The Cayenne S Hybrid takes around three hours to charge using a standard domestic socket, or around half that time using a 7.2 kW wallbox.
The basic price of the Porsche Cayenne S Hybrid is £61,474. However, as our test car shows, it’s easy to make this a lot more expensive by adding options.
Our test car had the following options: Moonlight Blue metallic paint (£720); Full leather interior in Black (£2,177); Air suspension and self-levelling ride-height (£1,328); Automatically dimming exterior and interior mirrors (£243); Adaptive Cruise control with Porsche Safe automatic braking function (£1,287); Porsche Communication Management 3.0 including navigation and Jukebox function (£2,307); Speed limit recognition (£283); DAB Digital radio (£324); 21-inch Cayenne Sport Design alloy wheels with wheel-arch extensions (£2,796); Bluetooth telephone module (£534); Porsche Dynamic Lighting System (PDLS) (£608). That brings the total price to £74,801. From taking a look through these options and their costs you can see how Porsche makes good profits.
The Cayenne S Hybrid has a very low BIK rate of just 13%, so it should appeal to company car drivers who have generous allowances. Running the hybrid rather than the diesel Cayenne could save 40% taxpayers many thousands of pounds per year on their tax bill.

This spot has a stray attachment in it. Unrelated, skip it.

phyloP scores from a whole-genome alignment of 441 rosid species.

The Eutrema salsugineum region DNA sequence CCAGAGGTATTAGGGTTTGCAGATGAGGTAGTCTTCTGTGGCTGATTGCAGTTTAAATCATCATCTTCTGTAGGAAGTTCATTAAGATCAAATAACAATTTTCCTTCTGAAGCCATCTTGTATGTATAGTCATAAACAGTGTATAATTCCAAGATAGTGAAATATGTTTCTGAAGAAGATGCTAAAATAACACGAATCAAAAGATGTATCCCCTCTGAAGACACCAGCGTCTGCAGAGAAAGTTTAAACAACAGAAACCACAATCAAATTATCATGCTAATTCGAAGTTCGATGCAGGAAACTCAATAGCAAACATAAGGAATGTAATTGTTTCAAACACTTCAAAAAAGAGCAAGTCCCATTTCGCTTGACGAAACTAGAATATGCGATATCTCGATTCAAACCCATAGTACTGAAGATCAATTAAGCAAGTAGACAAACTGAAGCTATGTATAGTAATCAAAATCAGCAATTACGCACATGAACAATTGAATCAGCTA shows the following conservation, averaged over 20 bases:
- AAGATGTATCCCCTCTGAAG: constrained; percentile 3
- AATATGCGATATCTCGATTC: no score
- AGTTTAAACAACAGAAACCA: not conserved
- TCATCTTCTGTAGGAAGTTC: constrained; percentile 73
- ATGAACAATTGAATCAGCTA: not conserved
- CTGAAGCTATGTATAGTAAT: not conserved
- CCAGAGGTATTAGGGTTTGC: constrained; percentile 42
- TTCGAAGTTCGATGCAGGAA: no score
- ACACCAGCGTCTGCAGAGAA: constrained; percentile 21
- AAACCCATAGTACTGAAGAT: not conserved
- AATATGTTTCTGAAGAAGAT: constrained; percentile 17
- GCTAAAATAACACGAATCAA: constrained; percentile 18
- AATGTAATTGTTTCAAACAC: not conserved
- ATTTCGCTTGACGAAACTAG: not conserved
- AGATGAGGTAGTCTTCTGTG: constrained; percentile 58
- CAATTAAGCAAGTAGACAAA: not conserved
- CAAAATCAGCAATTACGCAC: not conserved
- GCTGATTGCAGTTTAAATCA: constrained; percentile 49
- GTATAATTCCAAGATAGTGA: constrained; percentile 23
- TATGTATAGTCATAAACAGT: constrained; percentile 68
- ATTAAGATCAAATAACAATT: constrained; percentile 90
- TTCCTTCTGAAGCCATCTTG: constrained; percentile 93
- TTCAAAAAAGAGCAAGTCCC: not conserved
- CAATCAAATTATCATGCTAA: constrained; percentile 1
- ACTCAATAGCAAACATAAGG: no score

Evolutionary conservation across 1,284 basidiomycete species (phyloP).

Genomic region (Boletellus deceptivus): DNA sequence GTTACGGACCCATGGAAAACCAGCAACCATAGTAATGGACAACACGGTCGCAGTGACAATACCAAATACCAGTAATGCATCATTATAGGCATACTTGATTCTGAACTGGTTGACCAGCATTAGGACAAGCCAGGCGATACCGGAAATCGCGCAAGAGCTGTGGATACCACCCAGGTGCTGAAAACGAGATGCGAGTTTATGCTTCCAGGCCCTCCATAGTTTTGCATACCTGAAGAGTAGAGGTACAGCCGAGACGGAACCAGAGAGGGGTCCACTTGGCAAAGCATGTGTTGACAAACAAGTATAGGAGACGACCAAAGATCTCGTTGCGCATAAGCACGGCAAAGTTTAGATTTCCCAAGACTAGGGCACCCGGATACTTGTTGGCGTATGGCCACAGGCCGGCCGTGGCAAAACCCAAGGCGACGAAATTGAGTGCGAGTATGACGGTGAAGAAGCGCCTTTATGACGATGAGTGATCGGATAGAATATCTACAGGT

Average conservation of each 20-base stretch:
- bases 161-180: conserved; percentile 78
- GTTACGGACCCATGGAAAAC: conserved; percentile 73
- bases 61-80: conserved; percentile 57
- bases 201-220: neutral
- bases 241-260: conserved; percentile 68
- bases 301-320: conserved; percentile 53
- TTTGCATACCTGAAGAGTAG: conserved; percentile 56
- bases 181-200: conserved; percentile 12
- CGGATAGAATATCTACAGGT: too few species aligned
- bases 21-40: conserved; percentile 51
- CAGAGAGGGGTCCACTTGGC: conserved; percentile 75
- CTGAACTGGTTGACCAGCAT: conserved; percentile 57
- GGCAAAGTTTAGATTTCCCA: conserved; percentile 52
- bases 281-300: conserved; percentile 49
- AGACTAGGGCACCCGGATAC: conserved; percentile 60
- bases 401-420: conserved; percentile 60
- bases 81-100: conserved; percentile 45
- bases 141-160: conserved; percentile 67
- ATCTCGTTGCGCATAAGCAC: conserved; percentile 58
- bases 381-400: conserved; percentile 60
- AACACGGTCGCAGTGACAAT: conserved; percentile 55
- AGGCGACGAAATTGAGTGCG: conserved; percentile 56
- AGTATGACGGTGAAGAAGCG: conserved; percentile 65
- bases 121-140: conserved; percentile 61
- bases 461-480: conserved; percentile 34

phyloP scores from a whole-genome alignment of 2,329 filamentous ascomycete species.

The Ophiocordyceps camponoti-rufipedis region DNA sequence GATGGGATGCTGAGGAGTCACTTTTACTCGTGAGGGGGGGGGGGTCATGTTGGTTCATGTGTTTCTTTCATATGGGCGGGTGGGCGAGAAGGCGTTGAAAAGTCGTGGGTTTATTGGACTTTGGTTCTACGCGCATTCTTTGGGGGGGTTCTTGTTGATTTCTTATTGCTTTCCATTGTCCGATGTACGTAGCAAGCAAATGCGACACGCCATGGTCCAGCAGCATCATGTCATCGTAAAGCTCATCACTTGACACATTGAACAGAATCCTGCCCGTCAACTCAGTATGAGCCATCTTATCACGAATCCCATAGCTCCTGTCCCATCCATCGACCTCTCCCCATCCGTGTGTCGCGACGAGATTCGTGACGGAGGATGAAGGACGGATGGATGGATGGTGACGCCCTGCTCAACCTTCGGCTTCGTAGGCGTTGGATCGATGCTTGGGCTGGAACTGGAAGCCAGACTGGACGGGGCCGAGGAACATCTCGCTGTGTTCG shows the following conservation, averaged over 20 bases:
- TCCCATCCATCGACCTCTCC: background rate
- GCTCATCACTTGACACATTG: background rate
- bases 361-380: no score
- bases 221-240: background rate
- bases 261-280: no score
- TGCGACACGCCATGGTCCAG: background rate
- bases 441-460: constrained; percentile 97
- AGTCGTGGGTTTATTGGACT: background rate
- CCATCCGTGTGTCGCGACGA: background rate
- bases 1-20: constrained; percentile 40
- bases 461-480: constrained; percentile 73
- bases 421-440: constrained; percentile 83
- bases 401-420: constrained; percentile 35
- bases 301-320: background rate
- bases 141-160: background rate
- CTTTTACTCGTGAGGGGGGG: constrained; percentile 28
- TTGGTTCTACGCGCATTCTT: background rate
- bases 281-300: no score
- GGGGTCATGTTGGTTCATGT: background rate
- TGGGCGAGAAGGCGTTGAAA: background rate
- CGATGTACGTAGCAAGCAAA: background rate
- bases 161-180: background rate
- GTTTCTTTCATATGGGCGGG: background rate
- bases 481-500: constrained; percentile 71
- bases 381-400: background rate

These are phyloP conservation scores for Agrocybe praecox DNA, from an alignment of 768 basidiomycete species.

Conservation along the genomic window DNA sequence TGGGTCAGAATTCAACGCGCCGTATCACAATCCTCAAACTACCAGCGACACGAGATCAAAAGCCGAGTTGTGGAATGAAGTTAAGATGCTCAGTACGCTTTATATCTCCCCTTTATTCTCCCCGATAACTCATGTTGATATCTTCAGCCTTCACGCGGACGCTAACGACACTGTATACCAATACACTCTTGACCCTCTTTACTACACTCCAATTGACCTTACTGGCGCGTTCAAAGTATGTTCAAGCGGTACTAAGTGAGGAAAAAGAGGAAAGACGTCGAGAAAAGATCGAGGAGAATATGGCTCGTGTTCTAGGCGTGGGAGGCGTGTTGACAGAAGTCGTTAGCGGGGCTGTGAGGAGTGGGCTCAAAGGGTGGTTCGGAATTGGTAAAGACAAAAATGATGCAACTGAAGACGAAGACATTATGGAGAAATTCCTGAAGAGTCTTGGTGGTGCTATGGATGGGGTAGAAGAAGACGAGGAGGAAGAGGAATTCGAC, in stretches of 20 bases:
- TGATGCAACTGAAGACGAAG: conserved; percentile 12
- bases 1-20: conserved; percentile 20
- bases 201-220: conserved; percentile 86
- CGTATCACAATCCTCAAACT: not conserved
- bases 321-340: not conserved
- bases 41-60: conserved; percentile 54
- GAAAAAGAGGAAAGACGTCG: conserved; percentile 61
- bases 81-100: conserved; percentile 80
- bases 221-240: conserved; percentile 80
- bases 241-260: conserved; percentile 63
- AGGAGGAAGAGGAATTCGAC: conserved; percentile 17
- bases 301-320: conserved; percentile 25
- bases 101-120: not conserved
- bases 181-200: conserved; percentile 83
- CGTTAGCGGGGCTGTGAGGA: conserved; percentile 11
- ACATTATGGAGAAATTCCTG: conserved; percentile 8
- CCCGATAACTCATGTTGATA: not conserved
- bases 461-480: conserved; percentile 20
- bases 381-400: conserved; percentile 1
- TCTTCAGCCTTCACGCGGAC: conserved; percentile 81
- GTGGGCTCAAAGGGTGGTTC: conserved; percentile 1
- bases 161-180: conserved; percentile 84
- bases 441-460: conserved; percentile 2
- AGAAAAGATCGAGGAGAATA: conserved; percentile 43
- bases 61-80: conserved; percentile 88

However one big issue is that the Porsche Cayenne S Hybrid, with its 79g/km CO2 emissions, falls just outside of the 75g/km limit for the government’s £5,000 plug-in car grant, and the 75g/km London Congestion Charge exemption threshold. It also just falls outside the 75g/km BIK tax band, knocking its BIK rate up by 4%, from 9% to 13%. We really hope that Porsche’s engineers are working on this issue right now.
The Porsche Cayenne S Hybrid offers a Porsche driving experience, off-road ability, lots of space, and the potential for around 20 miles of zero tailpipe emission electric driving. For us, this comes very close to the brief for the ultimate car that is currently on sale.
On the downside, it’s not exactly cheap to buy, and it just misses out on eligibility for the government’s £5,000 plug-in car grant as well as exemption from the London Congestion Charge, and a lower BIK band. We would also like to see driving mode options for pure EV and for holding charge.
But overall this is a highly impressive car to drive, and if your driving patterns are such that you could complete a decent proportion of miles per week on electric-only power, helping with local air quality issues as well as saving money on running costs, then this car could make sense for you. On this basis the Porsche Cayenne S Hybrid is awarded a Green-Car-Guide rating of 10 out of 10.